I learned something from this piece.  Thanks.

    • in reply to: Are NFTs a plague on humanity or a technology you can tame? #2423790

      It’s not hard to understand the desire of people living in places like Venezuela to find some alternative to their government’s debased money. All the same, it would be well to remember that for many Russians their experience with [what was erroneously labeled] the free market after the collapse of the Soviet Union consisted largely of getting scammed out of what little they had. We can see where that has led. I have to wonder whether the result will be the same with crypto. Free enterprise depends on freedom from force and fraud, and given human fallibility, that requires the rule of law, with all the issues that brings.

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    • in reply to: Tried, tested, and true: Max Stul Oppenheimer #2422387

      “The breakthrough in pharmaceutical law is usually the discussion of how to run a company where the first product off the assembly line costs $1 billion and the next one costs pennies. Similar issues arise with software: the nth copy of Windows 11 costs next to nothing to produce and deliver.”

      This comment made me smile.  I have long used the same examples in writing about pricing controversies in economic history.  The real pioneer in this respect was the railroad industry, which found that as soon as rail lines had been built, the additional cost of moving freight and passengers was relatively small, and competition often drove rates down to just above marginal cost, or when managers lost their heads, below it.  The nation’s development benefited enormously from this, but the process was often chaotic and inspired a lot of unrest.  Regulation was introduced to stop it, generating a vast literature over the next century.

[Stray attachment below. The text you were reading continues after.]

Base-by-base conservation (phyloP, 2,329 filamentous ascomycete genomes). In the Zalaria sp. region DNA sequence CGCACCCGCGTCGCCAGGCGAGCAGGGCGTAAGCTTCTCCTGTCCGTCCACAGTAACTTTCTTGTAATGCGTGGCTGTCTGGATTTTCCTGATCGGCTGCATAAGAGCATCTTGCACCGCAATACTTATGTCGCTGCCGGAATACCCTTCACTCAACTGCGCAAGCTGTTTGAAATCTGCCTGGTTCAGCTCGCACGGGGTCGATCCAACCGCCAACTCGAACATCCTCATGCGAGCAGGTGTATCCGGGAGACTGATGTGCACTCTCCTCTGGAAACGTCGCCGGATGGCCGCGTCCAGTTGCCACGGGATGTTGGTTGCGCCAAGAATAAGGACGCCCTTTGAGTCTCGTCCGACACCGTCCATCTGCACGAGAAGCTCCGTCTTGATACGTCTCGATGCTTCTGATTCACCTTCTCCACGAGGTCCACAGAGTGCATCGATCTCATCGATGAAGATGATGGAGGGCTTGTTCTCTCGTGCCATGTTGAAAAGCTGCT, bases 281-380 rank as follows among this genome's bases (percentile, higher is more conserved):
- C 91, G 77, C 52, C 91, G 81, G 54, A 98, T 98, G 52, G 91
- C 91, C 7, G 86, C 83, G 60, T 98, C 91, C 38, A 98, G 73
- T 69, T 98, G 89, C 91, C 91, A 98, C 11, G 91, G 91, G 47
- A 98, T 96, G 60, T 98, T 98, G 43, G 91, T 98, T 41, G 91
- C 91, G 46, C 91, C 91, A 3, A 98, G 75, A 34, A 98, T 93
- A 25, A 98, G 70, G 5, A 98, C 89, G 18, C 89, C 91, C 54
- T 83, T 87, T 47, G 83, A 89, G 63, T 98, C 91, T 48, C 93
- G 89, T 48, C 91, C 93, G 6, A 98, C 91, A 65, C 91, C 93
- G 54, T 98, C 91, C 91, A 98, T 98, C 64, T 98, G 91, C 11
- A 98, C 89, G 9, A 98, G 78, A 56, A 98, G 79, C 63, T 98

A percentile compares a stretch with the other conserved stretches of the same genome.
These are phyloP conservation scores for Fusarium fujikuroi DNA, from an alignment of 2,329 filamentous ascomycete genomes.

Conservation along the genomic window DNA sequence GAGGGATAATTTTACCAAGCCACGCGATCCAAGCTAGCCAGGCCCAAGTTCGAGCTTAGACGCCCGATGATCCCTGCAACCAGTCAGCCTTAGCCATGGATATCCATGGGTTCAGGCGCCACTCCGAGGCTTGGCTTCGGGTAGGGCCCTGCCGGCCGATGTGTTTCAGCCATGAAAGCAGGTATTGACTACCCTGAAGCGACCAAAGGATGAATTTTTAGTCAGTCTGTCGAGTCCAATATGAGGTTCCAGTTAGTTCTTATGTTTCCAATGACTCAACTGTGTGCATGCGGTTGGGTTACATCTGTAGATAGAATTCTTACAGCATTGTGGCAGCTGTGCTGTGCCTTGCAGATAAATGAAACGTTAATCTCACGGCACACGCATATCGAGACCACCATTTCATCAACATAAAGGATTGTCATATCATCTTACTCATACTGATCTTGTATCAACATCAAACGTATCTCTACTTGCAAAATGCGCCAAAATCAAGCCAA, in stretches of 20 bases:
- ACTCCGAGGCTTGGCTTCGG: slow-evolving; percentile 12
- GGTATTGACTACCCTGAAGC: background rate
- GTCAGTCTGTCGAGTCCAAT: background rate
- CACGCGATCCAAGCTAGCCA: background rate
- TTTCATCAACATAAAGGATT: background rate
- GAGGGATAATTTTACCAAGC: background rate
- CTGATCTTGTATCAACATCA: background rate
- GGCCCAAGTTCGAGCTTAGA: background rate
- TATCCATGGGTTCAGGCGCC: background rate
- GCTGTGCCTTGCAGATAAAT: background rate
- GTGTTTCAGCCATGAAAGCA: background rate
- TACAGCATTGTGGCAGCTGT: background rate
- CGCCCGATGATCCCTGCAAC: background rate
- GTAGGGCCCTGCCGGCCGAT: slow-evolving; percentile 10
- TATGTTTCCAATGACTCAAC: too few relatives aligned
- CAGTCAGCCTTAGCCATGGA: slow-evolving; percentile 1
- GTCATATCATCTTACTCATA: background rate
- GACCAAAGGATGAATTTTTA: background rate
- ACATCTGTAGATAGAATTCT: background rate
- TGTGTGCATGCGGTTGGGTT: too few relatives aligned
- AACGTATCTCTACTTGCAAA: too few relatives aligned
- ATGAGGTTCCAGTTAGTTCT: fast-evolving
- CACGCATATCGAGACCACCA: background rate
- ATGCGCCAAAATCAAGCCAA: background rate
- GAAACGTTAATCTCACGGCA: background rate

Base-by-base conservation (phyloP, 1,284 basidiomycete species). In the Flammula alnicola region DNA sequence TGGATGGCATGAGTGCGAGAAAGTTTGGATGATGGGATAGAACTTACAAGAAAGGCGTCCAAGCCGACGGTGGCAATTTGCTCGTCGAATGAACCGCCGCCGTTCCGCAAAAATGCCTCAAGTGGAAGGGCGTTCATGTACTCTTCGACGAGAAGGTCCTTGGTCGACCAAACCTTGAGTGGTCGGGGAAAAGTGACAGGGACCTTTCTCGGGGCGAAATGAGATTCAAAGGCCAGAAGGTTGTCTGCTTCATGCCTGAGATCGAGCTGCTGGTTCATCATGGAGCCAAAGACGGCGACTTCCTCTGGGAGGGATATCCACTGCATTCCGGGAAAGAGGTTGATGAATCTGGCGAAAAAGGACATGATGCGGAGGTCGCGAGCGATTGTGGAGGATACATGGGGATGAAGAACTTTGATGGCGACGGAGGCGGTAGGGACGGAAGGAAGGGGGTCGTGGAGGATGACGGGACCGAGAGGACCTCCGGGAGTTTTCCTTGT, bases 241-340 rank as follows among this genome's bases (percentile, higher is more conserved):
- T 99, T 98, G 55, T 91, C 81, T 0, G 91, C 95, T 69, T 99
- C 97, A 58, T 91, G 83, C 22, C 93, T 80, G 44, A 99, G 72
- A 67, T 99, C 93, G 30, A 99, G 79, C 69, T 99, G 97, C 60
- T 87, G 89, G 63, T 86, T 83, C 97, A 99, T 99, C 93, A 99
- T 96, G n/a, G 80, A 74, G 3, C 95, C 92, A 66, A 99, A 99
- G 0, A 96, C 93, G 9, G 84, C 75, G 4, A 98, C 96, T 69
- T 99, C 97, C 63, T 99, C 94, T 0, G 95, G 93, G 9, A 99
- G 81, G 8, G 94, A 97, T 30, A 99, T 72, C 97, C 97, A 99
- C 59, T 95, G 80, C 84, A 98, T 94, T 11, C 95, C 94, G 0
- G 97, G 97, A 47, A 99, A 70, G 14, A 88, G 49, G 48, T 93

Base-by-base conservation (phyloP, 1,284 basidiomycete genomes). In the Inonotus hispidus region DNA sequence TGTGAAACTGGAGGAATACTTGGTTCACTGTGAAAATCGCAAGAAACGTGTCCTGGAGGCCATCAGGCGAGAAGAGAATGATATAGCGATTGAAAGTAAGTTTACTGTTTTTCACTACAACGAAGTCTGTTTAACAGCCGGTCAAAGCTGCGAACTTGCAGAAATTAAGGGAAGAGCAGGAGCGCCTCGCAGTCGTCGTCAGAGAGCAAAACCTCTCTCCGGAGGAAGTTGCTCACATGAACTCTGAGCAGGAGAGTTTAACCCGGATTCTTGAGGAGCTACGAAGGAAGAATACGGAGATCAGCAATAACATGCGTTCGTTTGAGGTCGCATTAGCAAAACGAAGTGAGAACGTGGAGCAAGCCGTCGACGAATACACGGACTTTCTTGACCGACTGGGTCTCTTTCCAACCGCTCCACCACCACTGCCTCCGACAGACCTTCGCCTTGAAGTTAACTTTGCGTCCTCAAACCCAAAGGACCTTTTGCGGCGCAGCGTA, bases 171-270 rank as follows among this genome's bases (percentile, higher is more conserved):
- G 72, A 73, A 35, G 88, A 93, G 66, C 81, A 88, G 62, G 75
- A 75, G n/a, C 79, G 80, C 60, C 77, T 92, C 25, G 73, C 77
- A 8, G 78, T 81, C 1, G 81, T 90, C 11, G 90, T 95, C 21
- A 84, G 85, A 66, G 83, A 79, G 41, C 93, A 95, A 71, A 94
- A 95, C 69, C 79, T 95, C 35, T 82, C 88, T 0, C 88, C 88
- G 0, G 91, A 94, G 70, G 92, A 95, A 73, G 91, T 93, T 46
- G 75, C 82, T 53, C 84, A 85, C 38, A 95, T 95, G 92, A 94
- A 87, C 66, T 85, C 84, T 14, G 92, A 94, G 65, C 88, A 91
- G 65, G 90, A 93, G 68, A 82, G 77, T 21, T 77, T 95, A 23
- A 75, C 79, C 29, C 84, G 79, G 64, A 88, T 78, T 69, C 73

When business schools taught students how to budget for total expense forty or fifty years ago, they used examples that showed a relatively modest floor of fixed expense and perhaps interest on the capital investment, on top of which was piled variable expense, which grew as production increased.  Conversely, pricing was supposed to be mainly an exercise of adding up the costs of production, then topping it all off with a percentage “burden” representing an allocation of fixed expense and capital recovery.  These models no longer represent much of the economy.

      Industries with heavy capital investment up front and relatively low cost of production are examples of what used to be called the substitution of capital for labor, often equated with human progress.  As the process advances, these industries must wrestle with pricing problems like those that 19th century railroads faced.  They take shelter behind patents and lawsuits as long as they can.  They try to extract what revenue they can while the product is new, and to target customers with greater willingness and ability to pay.  They try to replace one-and-done sales with subscription arrangements.  They merge and buy other companies in order to corral enough customers to recover their development cost.  Sort of like the way railroads cut rates to build traffic so could recoup the cost of construction.